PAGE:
Ivy started limping about 15 months ago. Nothing really bad, just a slight limp after running around or hiking with us. We took her to our vet, Dr. Klemm, who said she might have this CCL injury, but he could not be sure. He suggested we get some weight off her (she weighed 82 pounds at the time) and restrict her exercise for a while. We were warned that she could blow out her knee down the road. So, Ivy started dieting. And she did very well on the diet, losing 15 pounds. We started walking again, one to two miles a day. She would still come up limping every once in a while, but a baby aspirin or canine nsaid, seemed to help.
This past fall, we booked a cabin in the mountains of Southwest Virginia for a hiking vacation along the New River Trail. We hadn't been there for ten minutes, when Ivy came up limping and on three legs. The vet we saw the next day was pretty sure it was a cranial ligament rupture.
From that point forward, Ivy was on what is referred to as "conservative management." No more running, confinement in the house, short "potty" leash walks only....for several months. She also started laser therapy with Dr. Klemm. She did well, started weight bearing on the injured leg again. Then, two days after Christmas, she got away from us and came up on three legs again.
By this time, my husband Joe had decided to come out of retirement and take a temporary job in Charleston, South Carolina for up to six months. We found a fully furnished rental house and an excellent orthopedic Vet specialist in Charleston, Dr. Robert Pernell with Coastal Carolina Veterinary Specialists.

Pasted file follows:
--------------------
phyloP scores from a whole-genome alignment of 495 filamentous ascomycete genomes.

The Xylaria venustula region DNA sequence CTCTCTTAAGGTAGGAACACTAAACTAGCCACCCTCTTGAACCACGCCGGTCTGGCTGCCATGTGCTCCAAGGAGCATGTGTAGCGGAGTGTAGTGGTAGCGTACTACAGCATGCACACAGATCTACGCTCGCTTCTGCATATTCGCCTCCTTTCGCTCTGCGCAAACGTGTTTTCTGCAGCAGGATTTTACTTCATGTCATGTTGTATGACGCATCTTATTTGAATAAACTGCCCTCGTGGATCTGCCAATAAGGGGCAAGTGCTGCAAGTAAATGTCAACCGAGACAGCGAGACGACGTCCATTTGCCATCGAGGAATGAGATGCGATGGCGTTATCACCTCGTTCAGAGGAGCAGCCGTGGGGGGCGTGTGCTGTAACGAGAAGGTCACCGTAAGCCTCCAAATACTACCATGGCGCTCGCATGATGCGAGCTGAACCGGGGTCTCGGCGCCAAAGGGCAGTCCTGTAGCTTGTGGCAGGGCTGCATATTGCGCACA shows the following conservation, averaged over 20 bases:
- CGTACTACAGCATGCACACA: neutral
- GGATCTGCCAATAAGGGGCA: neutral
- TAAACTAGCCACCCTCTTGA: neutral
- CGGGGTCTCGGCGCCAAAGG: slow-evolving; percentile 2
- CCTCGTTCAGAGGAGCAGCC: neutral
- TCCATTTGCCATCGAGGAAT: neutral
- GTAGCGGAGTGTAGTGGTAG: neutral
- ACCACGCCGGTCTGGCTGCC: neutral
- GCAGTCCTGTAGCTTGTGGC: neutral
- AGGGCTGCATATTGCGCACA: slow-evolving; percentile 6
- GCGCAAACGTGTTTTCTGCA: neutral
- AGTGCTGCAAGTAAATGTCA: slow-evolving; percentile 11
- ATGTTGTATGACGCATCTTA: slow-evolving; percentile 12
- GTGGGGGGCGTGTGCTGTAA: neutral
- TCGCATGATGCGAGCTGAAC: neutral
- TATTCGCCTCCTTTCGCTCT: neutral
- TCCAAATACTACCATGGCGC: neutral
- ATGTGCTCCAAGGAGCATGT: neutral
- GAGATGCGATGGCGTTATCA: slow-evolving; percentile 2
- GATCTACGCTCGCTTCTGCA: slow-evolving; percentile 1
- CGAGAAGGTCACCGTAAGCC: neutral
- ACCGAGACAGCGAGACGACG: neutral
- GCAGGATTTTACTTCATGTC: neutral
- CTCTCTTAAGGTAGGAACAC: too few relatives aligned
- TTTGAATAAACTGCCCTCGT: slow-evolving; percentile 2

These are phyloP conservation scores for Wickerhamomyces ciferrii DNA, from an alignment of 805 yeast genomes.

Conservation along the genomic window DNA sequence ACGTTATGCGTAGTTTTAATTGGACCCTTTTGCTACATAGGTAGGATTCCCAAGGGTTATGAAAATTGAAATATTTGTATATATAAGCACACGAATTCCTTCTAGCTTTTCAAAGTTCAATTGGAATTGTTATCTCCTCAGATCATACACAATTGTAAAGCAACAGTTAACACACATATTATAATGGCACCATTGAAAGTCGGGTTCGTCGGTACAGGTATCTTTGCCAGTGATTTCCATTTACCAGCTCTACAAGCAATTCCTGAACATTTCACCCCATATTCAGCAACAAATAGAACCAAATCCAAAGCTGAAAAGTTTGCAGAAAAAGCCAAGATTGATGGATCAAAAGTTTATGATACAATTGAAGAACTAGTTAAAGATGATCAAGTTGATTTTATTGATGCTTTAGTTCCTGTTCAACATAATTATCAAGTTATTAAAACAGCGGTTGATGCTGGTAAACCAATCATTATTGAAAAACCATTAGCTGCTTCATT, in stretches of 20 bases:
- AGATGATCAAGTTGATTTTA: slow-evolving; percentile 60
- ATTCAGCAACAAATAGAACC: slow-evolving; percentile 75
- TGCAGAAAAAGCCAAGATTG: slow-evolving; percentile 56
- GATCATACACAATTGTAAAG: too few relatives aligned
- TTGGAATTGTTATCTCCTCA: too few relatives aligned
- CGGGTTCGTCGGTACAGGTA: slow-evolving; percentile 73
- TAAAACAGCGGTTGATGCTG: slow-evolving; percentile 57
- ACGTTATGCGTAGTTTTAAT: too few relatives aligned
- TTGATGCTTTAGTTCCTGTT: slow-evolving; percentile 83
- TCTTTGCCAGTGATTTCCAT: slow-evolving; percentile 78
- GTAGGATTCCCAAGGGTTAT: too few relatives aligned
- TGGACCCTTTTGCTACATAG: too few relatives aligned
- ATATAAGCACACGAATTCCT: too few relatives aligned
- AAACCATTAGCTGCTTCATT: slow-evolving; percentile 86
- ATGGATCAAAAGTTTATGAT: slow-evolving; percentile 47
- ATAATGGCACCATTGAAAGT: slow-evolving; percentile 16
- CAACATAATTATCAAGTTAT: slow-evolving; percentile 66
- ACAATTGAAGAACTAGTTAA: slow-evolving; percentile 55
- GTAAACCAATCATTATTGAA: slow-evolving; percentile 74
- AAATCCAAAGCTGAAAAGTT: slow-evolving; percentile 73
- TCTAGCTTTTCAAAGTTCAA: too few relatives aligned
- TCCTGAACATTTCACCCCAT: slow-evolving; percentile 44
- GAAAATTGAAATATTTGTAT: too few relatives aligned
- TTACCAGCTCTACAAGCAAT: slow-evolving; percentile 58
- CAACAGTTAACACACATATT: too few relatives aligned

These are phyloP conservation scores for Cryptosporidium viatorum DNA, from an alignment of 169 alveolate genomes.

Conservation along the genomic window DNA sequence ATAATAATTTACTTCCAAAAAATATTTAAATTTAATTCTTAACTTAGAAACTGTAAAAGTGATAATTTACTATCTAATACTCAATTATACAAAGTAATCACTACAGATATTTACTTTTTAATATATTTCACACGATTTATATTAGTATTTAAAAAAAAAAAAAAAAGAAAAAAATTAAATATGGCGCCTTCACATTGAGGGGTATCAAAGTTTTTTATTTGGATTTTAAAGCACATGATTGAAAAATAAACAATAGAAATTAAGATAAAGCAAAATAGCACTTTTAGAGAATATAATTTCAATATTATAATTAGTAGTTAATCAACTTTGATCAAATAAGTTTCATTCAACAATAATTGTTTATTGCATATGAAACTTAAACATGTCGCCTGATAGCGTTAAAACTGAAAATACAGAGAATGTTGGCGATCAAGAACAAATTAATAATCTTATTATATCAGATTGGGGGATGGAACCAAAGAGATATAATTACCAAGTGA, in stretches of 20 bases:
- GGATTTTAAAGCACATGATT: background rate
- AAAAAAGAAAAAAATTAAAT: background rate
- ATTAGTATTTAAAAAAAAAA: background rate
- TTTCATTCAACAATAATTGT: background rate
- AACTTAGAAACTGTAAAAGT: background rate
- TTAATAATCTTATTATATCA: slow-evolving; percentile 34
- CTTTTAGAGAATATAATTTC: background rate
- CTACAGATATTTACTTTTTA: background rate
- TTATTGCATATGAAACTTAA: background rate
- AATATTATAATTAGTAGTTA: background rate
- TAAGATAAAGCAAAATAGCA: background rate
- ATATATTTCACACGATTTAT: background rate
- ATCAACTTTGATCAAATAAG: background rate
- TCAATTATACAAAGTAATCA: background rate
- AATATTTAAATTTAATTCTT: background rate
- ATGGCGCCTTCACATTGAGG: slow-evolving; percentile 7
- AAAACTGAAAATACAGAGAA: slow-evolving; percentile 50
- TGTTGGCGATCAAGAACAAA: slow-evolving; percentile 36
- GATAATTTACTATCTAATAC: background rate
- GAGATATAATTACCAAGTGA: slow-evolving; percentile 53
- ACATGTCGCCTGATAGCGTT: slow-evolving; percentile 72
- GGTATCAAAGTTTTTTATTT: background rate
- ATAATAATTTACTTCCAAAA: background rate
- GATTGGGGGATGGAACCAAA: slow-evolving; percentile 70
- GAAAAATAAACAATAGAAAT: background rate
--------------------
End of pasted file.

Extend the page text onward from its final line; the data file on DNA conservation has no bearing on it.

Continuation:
Which now brings us to today, February 11, 2008. From this point forward, it will always be Ivy's TPLO date. It is our fervent hope to get our pretty yellow Lab back to hiking with us and running on the beach by the summer's end. She has fourteen to sixteen weeks of recuperation and rehibilitaion ahead of her. She will stay at the hospital for a week following surgery for recovery and physical therapy, then come home to us for three weeks. While she is home, she will be confined to an x-pen most of the time in the house, have about four short potty breaks a day, no running, jumping, etc. and continue with home PT exercises. Then, she returns to the ortho vet PT treatment center for two more weeks of physical therapy. Then back home and more recovery, same regimen as at the beginning. By the end of May, we hope to have her released, my husband's "jobette" completed, and be back in Virginia for boating season.
The estimate for this TPLO surgery and all the rehab comes to about $3400.00. I mention this in case anyone reading this has a dog come up with unexplained lameness. This is more widespread than you think. It may be genetic also. Take care of your dogs and give them a pat on the head from me!

Ivy at 82 pounds

The day after her injury in Virginia

The weekend before her TPLO